Dang said he was hoping the families would make Lawrence their permanent home, but instead they opted to return to Mississippi. He said he has heard that they are doing well, working and getting back on their feet.

Since helping with the hurricane recovery efforts, he has become a member of the Red Cross disaster action team in Douglas County.

"If we have a disaster, I will be there as a team member and to offer support religiously," he said. "My ministry is about helping other people."

He said the hurricane should serve as a reminder "to appreciate what you have because it could be gone in a moment."

Comments

Bone777 8 years, 8 months ago

It's nice that people are giving their time, but the government money has been squandered down there. I know fire fighters from California that went down for ten days that said they just sat around all but about 10 hours and received $10,000 for their trouble. The government throws a lot of money at the problem, but they don't manage and account for it. Hopefully this country has learned something.

common_cents 8 years, 8 months ago

Exactly. People complain about how Bush hasn't done enough and won't release the remaining allocated money to New Orleans.

Truth be told, they haven't done anything with the money the already have.... why release more? All we want is an accounting for what's being spent. After the fraud fiascos down there that have already taken place, and those by common citizens, the last thing that area needs is to have politicians in control of even more money for which there is no accountability.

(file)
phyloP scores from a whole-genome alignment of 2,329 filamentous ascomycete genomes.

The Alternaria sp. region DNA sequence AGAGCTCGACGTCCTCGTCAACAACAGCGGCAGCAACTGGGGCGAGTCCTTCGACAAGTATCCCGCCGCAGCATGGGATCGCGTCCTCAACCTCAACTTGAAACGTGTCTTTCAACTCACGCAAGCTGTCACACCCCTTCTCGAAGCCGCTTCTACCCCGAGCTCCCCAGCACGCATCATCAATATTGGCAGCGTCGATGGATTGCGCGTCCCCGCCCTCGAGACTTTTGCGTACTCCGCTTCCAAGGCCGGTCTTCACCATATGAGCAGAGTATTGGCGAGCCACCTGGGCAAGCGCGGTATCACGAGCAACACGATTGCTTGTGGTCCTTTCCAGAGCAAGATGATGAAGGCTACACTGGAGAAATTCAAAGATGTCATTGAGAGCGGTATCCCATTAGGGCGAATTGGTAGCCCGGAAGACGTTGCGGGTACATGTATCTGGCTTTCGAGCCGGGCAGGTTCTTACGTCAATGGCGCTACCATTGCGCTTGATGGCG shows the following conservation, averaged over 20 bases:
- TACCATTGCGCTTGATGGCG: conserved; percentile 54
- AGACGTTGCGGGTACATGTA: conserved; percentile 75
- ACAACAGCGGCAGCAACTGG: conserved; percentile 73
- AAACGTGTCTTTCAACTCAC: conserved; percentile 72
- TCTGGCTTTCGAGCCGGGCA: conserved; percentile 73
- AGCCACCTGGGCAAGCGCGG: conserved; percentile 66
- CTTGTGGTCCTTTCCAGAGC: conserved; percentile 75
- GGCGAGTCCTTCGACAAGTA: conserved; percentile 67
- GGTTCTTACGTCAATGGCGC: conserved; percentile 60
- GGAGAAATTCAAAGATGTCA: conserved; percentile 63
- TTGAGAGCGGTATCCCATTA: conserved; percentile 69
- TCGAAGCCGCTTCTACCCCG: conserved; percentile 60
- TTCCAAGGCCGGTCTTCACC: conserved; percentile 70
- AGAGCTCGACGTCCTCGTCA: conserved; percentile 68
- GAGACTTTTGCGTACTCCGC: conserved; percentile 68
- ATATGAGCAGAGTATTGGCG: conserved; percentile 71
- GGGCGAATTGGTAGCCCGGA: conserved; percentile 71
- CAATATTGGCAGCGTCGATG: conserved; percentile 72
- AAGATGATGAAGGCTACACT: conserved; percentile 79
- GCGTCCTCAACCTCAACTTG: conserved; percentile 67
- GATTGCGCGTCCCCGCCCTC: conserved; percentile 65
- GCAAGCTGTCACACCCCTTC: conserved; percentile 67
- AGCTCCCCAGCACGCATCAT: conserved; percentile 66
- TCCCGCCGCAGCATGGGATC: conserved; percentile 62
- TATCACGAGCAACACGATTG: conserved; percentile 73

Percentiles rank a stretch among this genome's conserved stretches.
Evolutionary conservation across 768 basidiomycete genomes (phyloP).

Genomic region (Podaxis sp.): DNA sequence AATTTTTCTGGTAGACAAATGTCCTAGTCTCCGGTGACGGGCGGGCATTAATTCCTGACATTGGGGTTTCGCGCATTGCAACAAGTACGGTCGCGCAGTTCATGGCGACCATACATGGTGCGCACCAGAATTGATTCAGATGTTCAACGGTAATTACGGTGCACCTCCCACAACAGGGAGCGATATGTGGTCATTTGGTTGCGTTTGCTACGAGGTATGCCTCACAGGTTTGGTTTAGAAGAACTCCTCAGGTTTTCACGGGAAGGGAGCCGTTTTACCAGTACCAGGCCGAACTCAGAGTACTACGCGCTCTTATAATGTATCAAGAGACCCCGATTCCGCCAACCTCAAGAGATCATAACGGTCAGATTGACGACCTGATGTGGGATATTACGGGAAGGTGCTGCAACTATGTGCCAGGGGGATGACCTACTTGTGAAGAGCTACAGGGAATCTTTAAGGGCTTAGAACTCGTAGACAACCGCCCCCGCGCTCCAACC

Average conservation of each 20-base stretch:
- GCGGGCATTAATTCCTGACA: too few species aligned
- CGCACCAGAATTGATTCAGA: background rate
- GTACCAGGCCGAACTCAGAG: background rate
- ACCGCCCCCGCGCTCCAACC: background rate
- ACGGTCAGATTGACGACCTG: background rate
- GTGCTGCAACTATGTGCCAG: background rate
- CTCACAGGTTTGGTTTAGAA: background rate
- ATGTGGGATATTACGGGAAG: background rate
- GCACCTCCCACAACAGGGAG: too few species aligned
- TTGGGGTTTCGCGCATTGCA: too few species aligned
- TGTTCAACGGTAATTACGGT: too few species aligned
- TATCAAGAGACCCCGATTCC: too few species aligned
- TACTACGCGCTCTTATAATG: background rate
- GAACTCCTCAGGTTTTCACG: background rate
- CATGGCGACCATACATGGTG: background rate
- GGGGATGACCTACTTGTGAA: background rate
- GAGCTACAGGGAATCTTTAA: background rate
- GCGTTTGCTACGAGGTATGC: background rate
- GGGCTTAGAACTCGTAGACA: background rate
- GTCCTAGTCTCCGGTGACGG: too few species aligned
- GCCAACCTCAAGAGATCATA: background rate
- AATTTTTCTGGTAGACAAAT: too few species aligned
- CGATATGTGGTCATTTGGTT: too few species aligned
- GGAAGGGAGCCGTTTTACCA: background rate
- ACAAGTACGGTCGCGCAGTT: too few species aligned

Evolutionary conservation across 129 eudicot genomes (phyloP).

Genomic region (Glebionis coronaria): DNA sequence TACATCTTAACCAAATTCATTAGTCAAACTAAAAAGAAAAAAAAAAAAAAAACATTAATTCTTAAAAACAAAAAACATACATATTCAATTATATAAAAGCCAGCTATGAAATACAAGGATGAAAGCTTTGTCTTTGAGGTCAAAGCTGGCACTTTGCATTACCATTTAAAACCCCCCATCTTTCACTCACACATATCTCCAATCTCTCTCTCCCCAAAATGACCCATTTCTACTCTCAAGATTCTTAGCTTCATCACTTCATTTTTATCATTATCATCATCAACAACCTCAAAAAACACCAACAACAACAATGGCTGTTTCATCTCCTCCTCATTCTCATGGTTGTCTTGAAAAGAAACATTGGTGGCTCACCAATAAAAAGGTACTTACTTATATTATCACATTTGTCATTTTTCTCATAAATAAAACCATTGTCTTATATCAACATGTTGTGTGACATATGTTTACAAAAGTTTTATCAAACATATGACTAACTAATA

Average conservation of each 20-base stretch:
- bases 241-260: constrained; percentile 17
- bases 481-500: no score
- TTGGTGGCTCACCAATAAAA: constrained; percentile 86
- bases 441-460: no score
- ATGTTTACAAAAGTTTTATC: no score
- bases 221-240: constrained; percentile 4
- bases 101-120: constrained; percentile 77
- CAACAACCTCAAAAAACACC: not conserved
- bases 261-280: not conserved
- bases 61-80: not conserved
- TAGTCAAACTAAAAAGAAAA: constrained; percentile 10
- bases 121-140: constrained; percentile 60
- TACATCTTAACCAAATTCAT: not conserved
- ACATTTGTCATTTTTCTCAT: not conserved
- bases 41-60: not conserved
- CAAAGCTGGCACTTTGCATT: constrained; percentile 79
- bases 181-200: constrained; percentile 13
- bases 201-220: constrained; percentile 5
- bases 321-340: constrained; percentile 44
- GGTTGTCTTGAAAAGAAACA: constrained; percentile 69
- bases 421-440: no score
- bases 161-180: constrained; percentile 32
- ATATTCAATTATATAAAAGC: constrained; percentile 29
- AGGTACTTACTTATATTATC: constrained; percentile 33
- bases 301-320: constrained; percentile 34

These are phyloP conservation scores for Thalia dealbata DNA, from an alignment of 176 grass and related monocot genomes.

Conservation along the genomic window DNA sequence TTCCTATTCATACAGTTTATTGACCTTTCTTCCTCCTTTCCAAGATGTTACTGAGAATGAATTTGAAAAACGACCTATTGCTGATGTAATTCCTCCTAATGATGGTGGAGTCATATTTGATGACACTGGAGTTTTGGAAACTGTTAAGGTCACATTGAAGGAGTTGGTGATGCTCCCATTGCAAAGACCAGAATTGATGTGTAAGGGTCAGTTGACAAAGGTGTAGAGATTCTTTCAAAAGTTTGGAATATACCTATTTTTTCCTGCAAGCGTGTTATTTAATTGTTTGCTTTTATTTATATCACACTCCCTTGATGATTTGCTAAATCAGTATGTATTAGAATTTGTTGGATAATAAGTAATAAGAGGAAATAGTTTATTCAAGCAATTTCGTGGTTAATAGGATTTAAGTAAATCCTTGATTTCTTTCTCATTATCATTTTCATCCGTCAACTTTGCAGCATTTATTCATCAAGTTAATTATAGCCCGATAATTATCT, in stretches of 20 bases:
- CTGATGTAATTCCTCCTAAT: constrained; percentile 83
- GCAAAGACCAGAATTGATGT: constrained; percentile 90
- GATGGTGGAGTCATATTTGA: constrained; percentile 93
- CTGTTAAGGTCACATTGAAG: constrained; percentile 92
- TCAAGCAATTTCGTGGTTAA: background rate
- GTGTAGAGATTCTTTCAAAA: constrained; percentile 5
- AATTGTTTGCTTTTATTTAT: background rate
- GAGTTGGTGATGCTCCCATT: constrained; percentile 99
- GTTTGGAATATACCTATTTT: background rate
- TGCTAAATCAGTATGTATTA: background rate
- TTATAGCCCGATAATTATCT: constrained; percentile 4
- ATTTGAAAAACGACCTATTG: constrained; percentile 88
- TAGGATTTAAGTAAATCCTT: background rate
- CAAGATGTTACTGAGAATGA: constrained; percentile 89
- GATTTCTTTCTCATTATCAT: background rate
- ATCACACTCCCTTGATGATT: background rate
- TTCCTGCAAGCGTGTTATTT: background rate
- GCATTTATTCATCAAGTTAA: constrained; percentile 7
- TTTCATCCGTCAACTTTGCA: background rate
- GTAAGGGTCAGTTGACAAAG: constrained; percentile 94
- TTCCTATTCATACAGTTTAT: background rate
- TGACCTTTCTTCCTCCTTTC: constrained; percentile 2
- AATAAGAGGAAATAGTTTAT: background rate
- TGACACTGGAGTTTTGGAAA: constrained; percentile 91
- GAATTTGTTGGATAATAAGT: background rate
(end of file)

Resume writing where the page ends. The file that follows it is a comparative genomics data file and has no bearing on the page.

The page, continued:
To the politicians of New Orleans: Stop planning and start doing. There are plenty of streets to fix, windows to replace, buildings to repair. And plenty of illegals to do it all.

meggers 8 years, 8 months ago

A lot of the money that has been squandered went to no-bid contracts awarded shortly following the storm. These contracts have become quite the cash cow for Bush administration darlings in the corporate construction industry. And then there are the hundreds of millions of dollars FEMA squandered on items that largely went unused. Are the 10,000+ trailers FEMA purchased for Katrina victims STILL sitting empty in a field in Arkansas?

As for fraud, the biggest fraud committed has been by the insurance industry. They won't lose a dime from this disaster, despite the large number of policyholders who were affected by Katrina.

Planning is necessary, and it isn't surprising that there are a number of disagreements about how to go about rebuilding. Just look at how contentious folks right here in Lawrence become over planning and development.

In NO, they are essentially faced with the almost insurmountable task of rebuilding essentially an entire city and infrastructure, along with the suburbs surrounding it. And there are the added problems of identifying and tracking down owners of abandoned property, figuring out who will actually be returning, working with the Corp of Engineers to identify areas most at-risk of flooding again, making sure people get their insurance or disaster assistance to actually begin rebuilding, finding contractors who won't gouge homeowners for their work, and on and on. And we should keep in mind, there is no longer a sustainable tax base to support essential infrastructure requirements, especially in areas such as the Lower 9th Ward and St. Bernard Parish.

A disaster of Katrina magnitude requires a proportionate response. Unfortunately, that has yet to happen. I'm not sure what that says about us as a nation, but it certainly makes one ponder how accurate it is to call ourselves the UNITED States of America.

jcantspell 8 years, 8 months ago

As tax payers we should be riding the government and the media hard on this one. And administering a few spankings! Because sooner or later were all going to have a Katrina. And we will won't to no if help is on the way and if our insurants is going to pay. The last thing we will won't to hear about is Jonbenet and Tom Cruise And billionaires with the blues

Commenting has been disabled for this item.